NHS to provide artificial pancreases to individuals with type 1 diabetes

By Editor
18th June 2021
Latest news, NHS England Technology Type 1 diabetes

After celebrating 100 years of insulin, the NHS has revealed that they will supply artificial pancreases to those with type 1 diabetes.  

The chief executive of the National Health Service Sir Simon Stevens disclosed the plans earlier this week and has pledged that the pioneering ‘closed loop technology’ scheme will help 1,000 people.

The developed technology will persistently observe blood glucose levels and will automatically alter the quantity of insulin that is passed through a pump.

Additionally, the advanced technology will also stop severe hypoglycaemic attacks and eliminate finger prick tests.

The NHS has exceeded its non-invasive glucose monitoring expectations, with the technology already helping two in five people with type 1 diabetes.

Sir Simon Stevens said: “Living with diabetes is a daily challenge for millions of people across England, and this closed loop technology has the potential to make a remarkable difference to their lives.

“In a year that marks a century since insulin was discovered – which revolutionised the world of diabetes – this innovation is a prime example of the NHS’s continued progress in modern medicine and technology.”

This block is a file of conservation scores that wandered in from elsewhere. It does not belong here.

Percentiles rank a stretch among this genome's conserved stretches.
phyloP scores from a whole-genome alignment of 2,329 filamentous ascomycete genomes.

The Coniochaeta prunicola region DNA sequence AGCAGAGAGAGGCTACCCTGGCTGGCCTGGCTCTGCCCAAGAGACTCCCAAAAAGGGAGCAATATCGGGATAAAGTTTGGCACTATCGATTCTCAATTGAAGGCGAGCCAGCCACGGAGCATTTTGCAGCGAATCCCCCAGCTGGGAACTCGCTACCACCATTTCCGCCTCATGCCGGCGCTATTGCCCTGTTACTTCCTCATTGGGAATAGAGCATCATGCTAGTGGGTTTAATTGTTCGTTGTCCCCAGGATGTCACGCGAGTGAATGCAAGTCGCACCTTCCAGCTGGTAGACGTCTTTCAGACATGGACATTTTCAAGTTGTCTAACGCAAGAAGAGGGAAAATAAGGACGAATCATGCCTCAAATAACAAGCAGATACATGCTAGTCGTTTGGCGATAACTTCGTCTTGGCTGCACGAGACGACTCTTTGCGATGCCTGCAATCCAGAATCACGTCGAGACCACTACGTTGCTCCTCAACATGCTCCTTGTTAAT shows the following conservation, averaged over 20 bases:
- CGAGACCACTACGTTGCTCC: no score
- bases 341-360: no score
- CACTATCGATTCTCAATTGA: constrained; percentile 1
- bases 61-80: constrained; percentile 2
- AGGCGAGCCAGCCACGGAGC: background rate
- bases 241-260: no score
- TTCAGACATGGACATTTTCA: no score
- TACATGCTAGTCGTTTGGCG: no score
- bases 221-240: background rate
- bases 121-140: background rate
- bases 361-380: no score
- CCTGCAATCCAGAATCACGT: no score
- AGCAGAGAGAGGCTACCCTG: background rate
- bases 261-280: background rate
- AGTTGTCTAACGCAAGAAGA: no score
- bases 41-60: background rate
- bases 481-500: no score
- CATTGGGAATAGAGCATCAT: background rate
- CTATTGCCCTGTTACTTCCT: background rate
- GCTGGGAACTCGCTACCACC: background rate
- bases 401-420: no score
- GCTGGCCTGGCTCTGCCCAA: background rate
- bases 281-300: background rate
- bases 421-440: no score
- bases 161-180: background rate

NHS national speciality advisor for diabetes Professor Partha Kar said: “One hundred years after the discovery of insulin, the ‘artificial pancreas’ is a potentially revolutionary development in the treatment of diabetes.

“The NHS has long been at the forefront of clinical advances in care for major diseases, including diabetes, which have allowed patients to live longer and healthier lives.”

He added: “We have already outperformed the goals in the NHS Long Term Plan for better diabetes care, and this new technology is an extension of the fantastic work achieved by the NHS, third sector and industry partners who are working together to improve the lives of patients.”

The NHS is determined to make non-invasive glucose monitoring technologies accessible to 20% of people with type 1 diabetes and to all pregnant women with the condition.

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